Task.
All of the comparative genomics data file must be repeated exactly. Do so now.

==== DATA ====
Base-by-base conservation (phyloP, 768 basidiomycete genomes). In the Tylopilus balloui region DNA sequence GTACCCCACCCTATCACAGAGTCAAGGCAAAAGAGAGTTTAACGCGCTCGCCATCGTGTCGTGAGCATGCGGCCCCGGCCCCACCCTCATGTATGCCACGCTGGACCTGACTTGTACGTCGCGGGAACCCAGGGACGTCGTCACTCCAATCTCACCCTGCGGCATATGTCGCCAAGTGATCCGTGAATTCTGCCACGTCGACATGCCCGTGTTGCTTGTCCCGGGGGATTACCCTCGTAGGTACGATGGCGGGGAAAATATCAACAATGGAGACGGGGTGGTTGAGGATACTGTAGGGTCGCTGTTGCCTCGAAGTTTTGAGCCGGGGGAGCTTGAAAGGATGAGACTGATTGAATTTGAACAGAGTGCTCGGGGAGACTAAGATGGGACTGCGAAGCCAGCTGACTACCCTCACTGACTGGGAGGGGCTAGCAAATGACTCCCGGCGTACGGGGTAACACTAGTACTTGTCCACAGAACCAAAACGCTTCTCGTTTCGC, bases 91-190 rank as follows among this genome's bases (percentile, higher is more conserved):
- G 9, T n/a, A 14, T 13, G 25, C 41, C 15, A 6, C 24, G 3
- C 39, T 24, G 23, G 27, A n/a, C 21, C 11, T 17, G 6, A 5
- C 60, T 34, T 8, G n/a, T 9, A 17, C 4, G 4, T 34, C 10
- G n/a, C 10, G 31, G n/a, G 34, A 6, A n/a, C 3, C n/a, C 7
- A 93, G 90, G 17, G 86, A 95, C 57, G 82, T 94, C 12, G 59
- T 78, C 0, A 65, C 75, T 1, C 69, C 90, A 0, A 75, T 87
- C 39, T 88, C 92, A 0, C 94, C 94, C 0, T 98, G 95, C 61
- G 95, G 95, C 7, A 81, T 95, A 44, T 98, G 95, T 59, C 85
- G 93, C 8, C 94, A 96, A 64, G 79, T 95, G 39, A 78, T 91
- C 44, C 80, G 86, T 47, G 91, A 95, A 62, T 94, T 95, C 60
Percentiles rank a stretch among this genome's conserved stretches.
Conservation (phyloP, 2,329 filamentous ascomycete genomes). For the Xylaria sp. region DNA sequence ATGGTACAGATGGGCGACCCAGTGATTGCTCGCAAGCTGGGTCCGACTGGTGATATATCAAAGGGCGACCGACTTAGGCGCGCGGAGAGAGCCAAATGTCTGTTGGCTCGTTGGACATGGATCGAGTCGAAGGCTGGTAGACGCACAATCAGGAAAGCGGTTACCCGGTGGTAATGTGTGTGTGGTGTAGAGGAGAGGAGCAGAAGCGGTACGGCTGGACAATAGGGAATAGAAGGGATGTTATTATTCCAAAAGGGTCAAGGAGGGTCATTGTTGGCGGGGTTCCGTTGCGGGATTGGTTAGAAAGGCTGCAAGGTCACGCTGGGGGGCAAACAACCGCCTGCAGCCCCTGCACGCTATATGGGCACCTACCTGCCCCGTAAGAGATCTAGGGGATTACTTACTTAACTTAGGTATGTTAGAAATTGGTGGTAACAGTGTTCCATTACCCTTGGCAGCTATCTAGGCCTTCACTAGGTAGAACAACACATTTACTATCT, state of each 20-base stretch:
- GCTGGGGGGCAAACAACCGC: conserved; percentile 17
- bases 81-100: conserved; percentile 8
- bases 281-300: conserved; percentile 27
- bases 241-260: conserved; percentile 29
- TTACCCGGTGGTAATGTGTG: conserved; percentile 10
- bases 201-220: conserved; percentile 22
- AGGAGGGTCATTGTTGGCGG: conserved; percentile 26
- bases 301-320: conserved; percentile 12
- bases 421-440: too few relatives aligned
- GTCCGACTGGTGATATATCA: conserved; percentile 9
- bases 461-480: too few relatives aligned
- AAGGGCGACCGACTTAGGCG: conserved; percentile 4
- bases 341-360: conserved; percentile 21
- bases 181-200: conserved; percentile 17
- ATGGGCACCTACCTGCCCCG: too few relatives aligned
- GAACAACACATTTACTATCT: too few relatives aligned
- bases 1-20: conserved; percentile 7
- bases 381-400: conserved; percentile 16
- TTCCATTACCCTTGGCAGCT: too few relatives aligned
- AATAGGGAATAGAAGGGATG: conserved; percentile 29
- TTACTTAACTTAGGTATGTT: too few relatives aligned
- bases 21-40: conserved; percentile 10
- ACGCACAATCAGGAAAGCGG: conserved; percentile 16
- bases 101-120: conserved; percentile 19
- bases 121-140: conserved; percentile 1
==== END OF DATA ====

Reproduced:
Base-by-base conservation (phyloP, 768 basidiomycete genomes). In the Tylopilus balloui region DNA sequence GTACCCCACCCTATCACAGAGTCAAGGCAAAAGAGAGTTTAACGCGCTCGCCATCGTGTCGTGAGCATGCGGCCCCGGCCCCACCCTCATGTATGCCACGCTGGACCTGACTTGTACGTCGCGGGAACCCAGGGACGTCGTCACTCCAATCTCACCCTGCGGCATATGTCGCCAAGTGATCCGTGAATTCTGCCACGTCGACATGCCCGTGTTGCTTGTCCCGGGGGATTACCCTCGTAGGTACGATGGCGGGGAAAATATCAACAATGGAGACGGGGTGGTTGAGGATACTGTAGGGTCGCTGTTGCCTCGAAGTTTTGAGCCGGGGGAGCTTGAAAGGATGAGACTGATTGAATTTGAACAGAGTGCTCGGGGAGACTAAGATGGGACTGCGAAGCCAGCTGACTACCCTCACTGACTGGGAGGGGCTAGCAAATGACTCCCGGCGTACGGGGTAACACTAGTACTTGTCCACAGAACCAAAACGCTTCTCGTTTCGC, bases 91-190 rank as follows among this genome's bases (percentile, higher is more conserved):
- G 9, T n/a, A 14, T 13, G 25, C 41, C 15, A 6, C 24, G 3
- C 39, T 24, G 23, G 27, A n/a, C 21, C 11, T 17, G 6, A 5
- C 60, T 34, T 8, G n/a, T 9, A 17, C 4, G 4, T 34, C 10
- G n/a, C 10, G 31, G n/a, G 34, A 6, A n/a, C 3, C n/a, C 7
- A 93, G 90, G 17, G 86, A 95, C 57, G 82, T 94, C 12, G 59
- T 78, C 0, A 65, C 75, T 1, C 69, C 90, A 0, A 75, T 87
- C 39, T 88, C 92, A 0, C 94, C 94, C 0, T 98, G 95, C 61
- G 95, G 95, C 7, A 81, T 95, A 44, T 98, G 95, T 59, C 85
- G 93, C 8, C 94, A 96, A 64, G 79, T 95, G 39, A 78, T 91
- C 44, C 80, G 86, T 47, G 91, A 95, A 62, T 94, T 95, C 60
Percentiles rank a stretch among this genome's conserved stretches.
Conservation (phyloP, 2,329 filamentous ascomycete genomes). For the Xylaria sp. region DNA sequence ATGGTACAGATGGGCGACCCAGTGATTGCTCGCAAGCTGGGTCCGACTGGTGATATATCAAAGGGCGACCGACTTAGGCGCGCGGAGAGAGCCAAATGTCTGTTGGCTCGTTGGACATGGATCGAGTCGAAGGCTGGTAGACGCACAATCAGGAAAGCGGTTACCCGGTGGTAATGTGTGTGTGGTGTAGAGGAGAGGAGCAGAAGCGGTACGGCTGGACAATAGGGAATAGAAGGGATGTTATTATTCCAAAAGGGTCAAGGAGGGTCATTGTTGGCGGGGTTCCGTTGCGGGATTGGTTAGAAAGGCTGCAAGGTCACGCTGGGGGGCAAACAACCGCCTGCAGCCCCTGCACGCTATATGGGCACCTACCTGCCCCGTAAGAGATCTAGGGGATTACTTACTTAACTTAGGTATGTTAGAAATTGGTGGTAACAGTGTTCCATTACCCTTGGCAGCTATCTAGGCCTTCACTAGGTAGAACAACACATTTACTATCT, state of each 20-base stretch:
- GCTGGGGGGCAAACAACCGC: conserved; percentile 17
- bases 81-100: conserved; percentile 8
- bases 281-300: conserved; percentile 27
- bases 241-260: conserved; percentile 29
- TTACCCGGTGGTAATGTGTG: conserved; percentile 10
- bases 201-220: conserved; percentile 22
- AGGAGGGTCATTGTTGGCGG: conserved; percentile 26
- bases 301-320: conserved; percentile 12
- bases 421-440: too few relatives aligned
- GTCCGACTGGTGATATATCA: conserved; percentile 9
- bases 461-480: too few relatives aligned
- AAGGGCGACCGACTTAGGCG: conserved; percentile 4
- bases 341-360: conserved; percentile 21
- bases 181-200: conserved; percentile 17
- ATGGGCACCTACCTGCCCCG: too few relatives aligned
- GAACAACACATTTACTATCT: too few relatives aligned
- bases 1-20: conserved; percentile 7
- bases 381-400: conserved; percentile 16
- TTCCATTACCCTTGGCAGCT: too few relatives aligned
- AATAGGGAATAGAAGGGATG: conserved; percentile 29
- TTACTTAACTTAGGTATGTT: too few relatives aligned
- bases 21-40: conserved; percentile 10
- ACGCACAATCAGGAAAGCGG: conserved; percentile 16
- bases 101-120: conserved; percentile 19
- bases 121-140: conserved; percentile 1